Can You Guess February's Mystery Condition?
Make your diagnosis in the comments, and look for the answer in next month’s Blink.
Last Month’s Blink
Posterior Lenticonus: “Fishtail” Appearance
Written by Jitender Jinagal, MS, Gaurav Gupta, MS, and Jagat Ram, MS, Advanced Eye Centre, Postgraduate Institute of Medical Education and Research, Chandigarh, India. Photo by Jitender Jinagal, MS.
A 17-year-old boy presented with complaints of blurred vision in his left eye. Best-corrected visual acuity (BCVA) was 20/20 in the right eye and 20/60 in the left. In both eyes, the slit-lamp exam revealed a conical protrusion of the posterior surface of crystalline lens associated with cataractous changes, giving a “fishtail” appearance (photo); these changes were more prominent in left eye. Scheimpflug imaging confirmed the finding of posterior lenticonus in both eyes. Phacoemulsification was performed, followed by implantation of a posterior chamber IOL in his left eye; his post-op BCVA was 20/20.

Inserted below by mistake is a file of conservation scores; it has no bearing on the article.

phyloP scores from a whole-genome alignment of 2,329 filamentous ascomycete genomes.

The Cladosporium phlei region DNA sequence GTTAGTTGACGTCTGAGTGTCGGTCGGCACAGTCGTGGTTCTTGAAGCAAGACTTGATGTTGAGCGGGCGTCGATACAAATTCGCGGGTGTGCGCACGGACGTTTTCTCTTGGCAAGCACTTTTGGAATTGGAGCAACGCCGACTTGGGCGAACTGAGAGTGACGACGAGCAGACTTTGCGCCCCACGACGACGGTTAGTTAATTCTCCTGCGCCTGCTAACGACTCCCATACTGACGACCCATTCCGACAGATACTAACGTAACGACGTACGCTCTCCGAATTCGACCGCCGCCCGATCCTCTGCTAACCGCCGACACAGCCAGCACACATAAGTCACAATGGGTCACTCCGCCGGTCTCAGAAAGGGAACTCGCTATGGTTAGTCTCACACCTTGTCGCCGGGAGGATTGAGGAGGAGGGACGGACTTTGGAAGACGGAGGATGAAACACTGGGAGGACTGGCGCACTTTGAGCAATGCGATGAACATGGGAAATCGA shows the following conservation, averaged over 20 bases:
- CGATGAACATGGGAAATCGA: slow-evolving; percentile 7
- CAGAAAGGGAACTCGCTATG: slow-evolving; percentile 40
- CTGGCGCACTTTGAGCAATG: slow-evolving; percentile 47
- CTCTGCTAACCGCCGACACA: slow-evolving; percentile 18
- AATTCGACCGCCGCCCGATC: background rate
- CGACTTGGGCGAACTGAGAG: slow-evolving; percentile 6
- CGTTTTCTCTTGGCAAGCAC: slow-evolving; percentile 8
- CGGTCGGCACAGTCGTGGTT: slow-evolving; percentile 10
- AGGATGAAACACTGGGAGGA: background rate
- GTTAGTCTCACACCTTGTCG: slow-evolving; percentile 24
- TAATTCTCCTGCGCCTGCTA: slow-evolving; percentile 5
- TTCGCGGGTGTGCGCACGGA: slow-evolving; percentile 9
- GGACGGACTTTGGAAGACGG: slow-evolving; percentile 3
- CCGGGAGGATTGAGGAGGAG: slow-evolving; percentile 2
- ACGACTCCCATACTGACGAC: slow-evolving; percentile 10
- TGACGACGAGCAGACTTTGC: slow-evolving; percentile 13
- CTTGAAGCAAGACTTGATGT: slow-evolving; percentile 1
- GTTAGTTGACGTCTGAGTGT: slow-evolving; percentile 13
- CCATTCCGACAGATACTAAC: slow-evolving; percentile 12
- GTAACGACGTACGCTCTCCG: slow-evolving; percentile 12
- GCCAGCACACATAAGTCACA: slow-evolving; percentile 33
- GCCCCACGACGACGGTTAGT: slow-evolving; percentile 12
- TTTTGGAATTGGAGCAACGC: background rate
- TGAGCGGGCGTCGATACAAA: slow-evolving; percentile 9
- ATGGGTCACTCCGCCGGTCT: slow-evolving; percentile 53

Posterior lenticonus is a cone-shaped protrusion of the crystalline lens into the vitreous cavity.1 It can be part of an inherited syndrome, such as Alport or Lowe syndrome, or it can be sporadic, as in this case. There is a genetic defect in the synthesis of type IV collagen,2 which can cause fragility in the basement membrane of the lens capsule.
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